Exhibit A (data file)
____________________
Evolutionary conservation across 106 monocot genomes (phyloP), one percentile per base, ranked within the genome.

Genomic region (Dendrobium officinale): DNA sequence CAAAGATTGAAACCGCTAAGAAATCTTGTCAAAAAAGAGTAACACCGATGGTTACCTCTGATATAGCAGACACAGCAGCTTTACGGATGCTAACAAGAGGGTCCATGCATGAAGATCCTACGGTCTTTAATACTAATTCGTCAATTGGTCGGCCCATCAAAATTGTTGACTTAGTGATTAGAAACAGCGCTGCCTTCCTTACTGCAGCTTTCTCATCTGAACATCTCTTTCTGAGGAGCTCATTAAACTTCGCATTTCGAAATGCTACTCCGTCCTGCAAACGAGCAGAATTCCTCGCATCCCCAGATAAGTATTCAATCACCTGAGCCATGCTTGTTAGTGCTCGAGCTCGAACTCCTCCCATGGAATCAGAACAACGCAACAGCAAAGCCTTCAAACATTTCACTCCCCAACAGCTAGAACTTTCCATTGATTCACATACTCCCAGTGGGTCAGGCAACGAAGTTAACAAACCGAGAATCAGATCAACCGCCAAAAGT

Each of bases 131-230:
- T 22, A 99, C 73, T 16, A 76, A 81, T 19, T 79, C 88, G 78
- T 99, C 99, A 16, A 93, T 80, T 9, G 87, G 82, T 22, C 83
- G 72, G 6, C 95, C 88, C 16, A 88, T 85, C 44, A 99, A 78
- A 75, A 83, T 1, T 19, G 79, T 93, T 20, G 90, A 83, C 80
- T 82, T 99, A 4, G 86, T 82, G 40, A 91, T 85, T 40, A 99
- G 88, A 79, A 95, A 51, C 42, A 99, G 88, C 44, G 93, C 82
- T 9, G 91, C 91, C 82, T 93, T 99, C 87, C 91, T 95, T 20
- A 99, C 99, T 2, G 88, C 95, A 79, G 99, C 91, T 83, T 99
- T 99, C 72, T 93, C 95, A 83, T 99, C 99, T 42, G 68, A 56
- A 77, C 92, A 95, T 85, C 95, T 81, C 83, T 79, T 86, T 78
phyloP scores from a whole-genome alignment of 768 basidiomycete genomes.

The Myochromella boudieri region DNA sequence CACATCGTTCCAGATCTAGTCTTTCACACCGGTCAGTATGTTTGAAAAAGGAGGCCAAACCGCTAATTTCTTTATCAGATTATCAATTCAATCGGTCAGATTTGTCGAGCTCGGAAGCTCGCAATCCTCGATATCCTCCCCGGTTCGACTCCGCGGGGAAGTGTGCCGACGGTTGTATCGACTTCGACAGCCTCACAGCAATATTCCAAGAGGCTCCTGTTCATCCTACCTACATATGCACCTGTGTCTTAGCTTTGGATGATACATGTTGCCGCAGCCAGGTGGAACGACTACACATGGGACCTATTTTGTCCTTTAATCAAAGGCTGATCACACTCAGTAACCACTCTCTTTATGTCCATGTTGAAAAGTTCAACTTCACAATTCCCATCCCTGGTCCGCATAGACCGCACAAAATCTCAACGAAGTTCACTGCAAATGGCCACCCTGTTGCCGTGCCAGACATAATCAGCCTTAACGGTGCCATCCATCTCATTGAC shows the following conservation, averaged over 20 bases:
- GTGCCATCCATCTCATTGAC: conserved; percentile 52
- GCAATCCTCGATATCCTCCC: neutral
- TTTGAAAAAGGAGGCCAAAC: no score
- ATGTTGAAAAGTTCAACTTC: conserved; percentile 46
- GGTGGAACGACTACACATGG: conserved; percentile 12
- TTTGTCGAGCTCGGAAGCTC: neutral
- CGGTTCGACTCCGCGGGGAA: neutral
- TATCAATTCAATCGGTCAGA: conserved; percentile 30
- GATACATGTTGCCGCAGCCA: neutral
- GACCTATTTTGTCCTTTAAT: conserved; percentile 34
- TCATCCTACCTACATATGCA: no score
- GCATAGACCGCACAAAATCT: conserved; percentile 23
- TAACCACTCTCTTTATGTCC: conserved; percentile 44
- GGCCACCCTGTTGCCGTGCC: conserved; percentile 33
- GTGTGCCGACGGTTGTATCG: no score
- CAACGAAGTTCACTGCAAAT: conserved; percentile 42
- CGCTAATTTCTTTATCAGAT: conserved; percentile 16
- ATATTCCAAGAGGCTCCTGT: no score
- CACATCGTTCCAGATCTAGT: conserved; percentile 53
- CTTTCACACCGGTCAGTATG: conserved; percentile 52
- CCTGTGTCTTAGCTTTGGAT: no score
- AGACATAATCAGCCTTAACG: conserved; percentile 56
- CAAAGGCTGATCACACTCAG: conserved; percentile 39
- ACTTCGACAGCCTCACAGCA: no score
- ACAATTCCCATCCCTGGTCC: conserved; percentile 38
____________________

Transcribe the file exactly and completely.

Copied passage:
Evolutionary conservation across 106 monocot genomes (phyloP), one percentile per base, ranked within the genome.

Genomic region (Dendrobium officinale): DNA sequence CAAAGATTGAAACCGCTAAGAAATCTTGTCAAAAAAGAGTAACACCGATGGTTACCTCTGATATAGCAGACACAGCAGCTTTACGGATGCTAACAAGAGGGTCCATGCATGAAGATCCTACGGTCTTTAATACTAATTCGTCAATTGGTCGGCCCATCAAAATTGTTGACTTAGTGATTAGAAACAGCGCTGCCTTCCTTACTGCAGCTTTCTCATCTGAACATCTCTTTCTGAGGAGCTCATTAAACTTCGCATTTCGAAATGCTACTCCGTCCTGCAAACGAGCAGAATTCCTCGCATCCCCAGATAAGTATTCAATCACCTGAGCCATGCTTGTTAGTGCTCGAGCTCGAACTCCTCCCATGGAATCAGAACAACGCAACAGCAAAGCCTTCAAACATTTCACTCCCCAACAGCTAGAACTTTCCATTGATTCACATACTCCCAGTGGGTCAGGCAACGAAGTTAACAAACCGAGAATCAGATCAACCGCCAAAAGT

Each of bases 131-230:
- T 22, A 99, C 73, T 16, A 76, A 81, T 19, T 79, C 88, G 78
- T 99, C 99, A 16, A 93, T 80, T 9, G 87, G 82, T 22, C 83
- G 72, G 6, C 95, C 88, C 16, A 88, T 85, C 44, A 99, A 78
- A 75, A 83, T 1, T 19, G 79, T 93, T 20, G 90, A 83, C 80
- T 82, T 99, A 4, G 86, T 82, G 40, A 91, T 85, T 40, A 99
- G 88, A 79, A 95, A 51, C 42, A 99, G 88, C 44, G 93, C 82
- T 9, G 91, C 91, C 82, T 93, T 99, C 87, C 91, T 95, T 20
- A 99, C 99, T 2, G 88, C 95, A 79, G 99, C 91, T 83, T 99
- T 99, C 72, T 93, C 95, A 83, T 99, C 99, T 42, G 68, A 56
- A 77, C 92, A 95, T 85, C 95, T 81, C 83, T 79, T 86, T 78
phyloP scores from a whole-genome alignment of 768 basidiomycete genomes.

The Myochromella boudieri region DNA sequence CACATCGTTCCAGATCTAGTCTTTCACACCGGTCAGTATGTTTGAAAAAGGAGGCCAAACCGCTAATTTCTTTATCAGATTATCAATTCAATCGGTCAGATTTGTCGAGCTCGGAAGCTCGCAATCCTCGATATCCTCCCCGGTTCGACTCCGCGGGGAAGTGTGCCGACGGTTGTATCGACTTCGACAGCCTCACAGCAATATTCCAAGAGGCTCCTGTTCATCCTACCTACATATGCACCTGTGTCTTAGCTTTGGATGATACATGTTGCCGCAGCCAGGTGGAACGACTACACATGGGACCTATTTTGTCCTTTAATCAAAGGCTGATCACACTCAGTAACCACTCTCTTTATGTCCATGTTGAAAAGTTCAACTTCACAATTCCCATCCCTGGTCCGCATAGACCGCACAAAATCTCAACGAAGTTCACTGCAAATGGCCACCCTGTTGCCGTGCCAGACATAATCAGCCTTAACGGTGCCATCCATCTCATTGAC shows the following conservation, averaged over 20 bases:
- GTGCCATCCATCTCATTGAC: conserved; percentile 52
- GCAATCCTCGATATCCTCCC: neutral
- TTTGAAAAAGGAGGCCAAAC: no score
- ATGTTGAAAAGTTCAACTTC: conserved; percentile 46
- GGTGGAACGACTACACATGG: conserved; percentile 12
- TTTGTCGAGCTCGGAAGCTC: neutral
- CGGTTCGACTCCGCGGGGAA: neutral
- TATCAATTCAATCGGTCAGA: conserved; percentile 30
- GATACATGTTGCCGCAGCCA: neutral
- GACCTATTTTGTCCTTTAAT: conserved; percentile 34
- TCATCCTACCTACATATGCA: no score
- GCATAGACCGCACAAAATCT: conserved; percentile 23
- TAACCACTCTCTTTATGTCC: conserved; percentile 44
- GGCCACCCTGTTGCCGTGCC: conserved; percentile 33
- GTGTGCCGACGGTTGTATCG: no score
- CAACGAAGTTCACTGCAAAT: conserved; percentile 42
- CGCTAATTTCTTTATCAGAT: conserved; percentile 16
- ATATTCCAAGAGGCTCCTGT: no score
- CACATCGTTCCAGATCTAGT: conserved; percentile 53
- CTTTCACACCGGTCAGTATG: conserved; percentile 52
- CCTGTGTCTTAGCTTTGGAT: no score
- AGACATAATCAGCCTTAACG: conserved; percentile 56
- CAAAGGCTGATCACACTCAG: conserved; percentile 39
- ACTTCGACAGCCTCACAGCA: no score
- ACAATTCCCATCCCTGGTCC: conserved; percentile 38